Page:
Annie Hunley Glud (1853 - 1929) (spelling of maiden name was later changed to "Hundley") was an eccentric Oaklander whose major claim to fame was that she served as a drummer boy during the Civil War. According to Glud, she dressed as a boy and accompanied her father into battle after the death of her mother.
Throughout her life, Glud participated in Oakland's annual Armistice Day parades, appearing with the drum. While there is doubt about the authenticity of some of her claims (she also said she found gold in the Sierra, and even found $5 worth of gold in Oakland), the papers at the time printed her Civil War activities as fact. 2,3 Glud was an active member of the Women and Girl Workers of the Civil War 61-65 (W. W. C. W.).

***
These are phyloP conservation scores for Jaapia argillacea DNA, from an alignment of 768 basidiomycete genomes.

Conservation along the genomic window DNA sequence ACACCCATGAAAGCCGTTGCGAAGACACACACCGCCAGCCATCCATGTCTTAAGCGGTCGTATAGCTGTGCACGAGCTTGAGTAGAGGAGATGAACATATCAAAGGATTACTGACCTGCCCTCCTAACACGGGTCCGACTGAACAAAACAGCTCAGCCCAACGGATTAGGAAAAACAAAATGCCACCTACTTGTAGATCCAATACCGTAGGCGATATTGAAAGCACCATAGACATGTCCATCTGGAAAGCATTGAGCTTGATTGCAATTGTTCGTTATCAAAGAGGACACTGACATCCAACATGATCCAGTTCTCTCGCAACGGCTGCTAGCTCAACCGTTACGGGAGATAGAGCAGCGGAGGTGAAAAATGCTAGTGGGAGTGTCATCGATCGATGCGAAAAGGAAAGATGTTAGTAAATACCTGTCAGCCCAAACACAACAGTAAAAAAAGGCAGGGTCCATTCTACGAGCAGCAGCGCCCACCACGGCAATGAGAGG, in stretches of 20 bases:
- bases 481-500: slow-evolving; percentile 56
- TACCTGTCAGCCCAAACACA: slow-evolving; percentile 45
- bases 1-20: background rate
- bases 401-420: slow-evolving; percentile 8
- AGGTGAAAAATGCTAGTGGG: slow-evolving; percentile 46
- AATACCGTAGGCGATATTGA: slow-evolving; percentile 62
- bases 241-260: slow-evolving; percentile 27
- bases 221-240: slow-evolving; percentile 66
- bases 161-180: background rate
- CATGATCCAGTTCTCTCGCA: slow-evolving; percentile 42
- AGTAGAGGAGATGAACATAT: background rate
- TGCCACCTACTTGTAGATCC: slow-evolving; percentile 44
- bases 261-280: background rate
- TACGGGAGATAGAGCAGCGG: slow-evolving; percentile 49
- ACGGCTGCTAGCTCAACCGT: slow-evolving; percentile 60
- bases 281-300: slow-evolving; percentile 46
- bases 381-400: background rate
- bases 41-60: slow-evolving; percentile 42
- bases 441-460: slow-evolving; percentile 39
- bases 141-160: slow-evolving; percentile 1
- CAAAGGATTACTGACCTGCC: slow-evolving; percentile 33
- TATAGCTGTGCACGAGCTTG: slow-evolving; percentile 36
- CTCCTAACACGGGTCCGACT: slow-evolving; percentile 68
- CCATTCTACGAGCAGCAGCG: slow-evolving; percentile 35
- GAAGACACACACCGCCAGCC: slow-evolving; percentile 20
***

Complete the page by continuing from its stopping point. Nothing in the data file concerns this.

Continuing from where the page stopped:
Glud and the W. W. C. W. sent President Warren G. Harding a bear carved from redwood as a gift in 1921. The cinnamon bear was carved by James Marshall, famous for being one of the individuals who discovered gold which lead to the California gold rush of 1849. 3
She is buried in Mountain View Cemetery.
Links and References
- Lives of the Dead: Mountain View Cemetery in Oakland: Annie Glud Mountain View People
Was Anna Glud Really a Drummer Boy? Yesteryear News
- Annie Glud Find A Grave
- Women and Girl Workers Hear Civil War Story Oakland Tribune July 26, 1924
- The Little Drummer Boy:Was Annie Glud Telling Tall Tales? Oakland Magazine
- Women and Girls Dedicate Lincoln Floral Tribute Oakland Tribune April 15, 1921
- Bear Carved by Marshall to be Given President Oakland Tribune June 2, 1921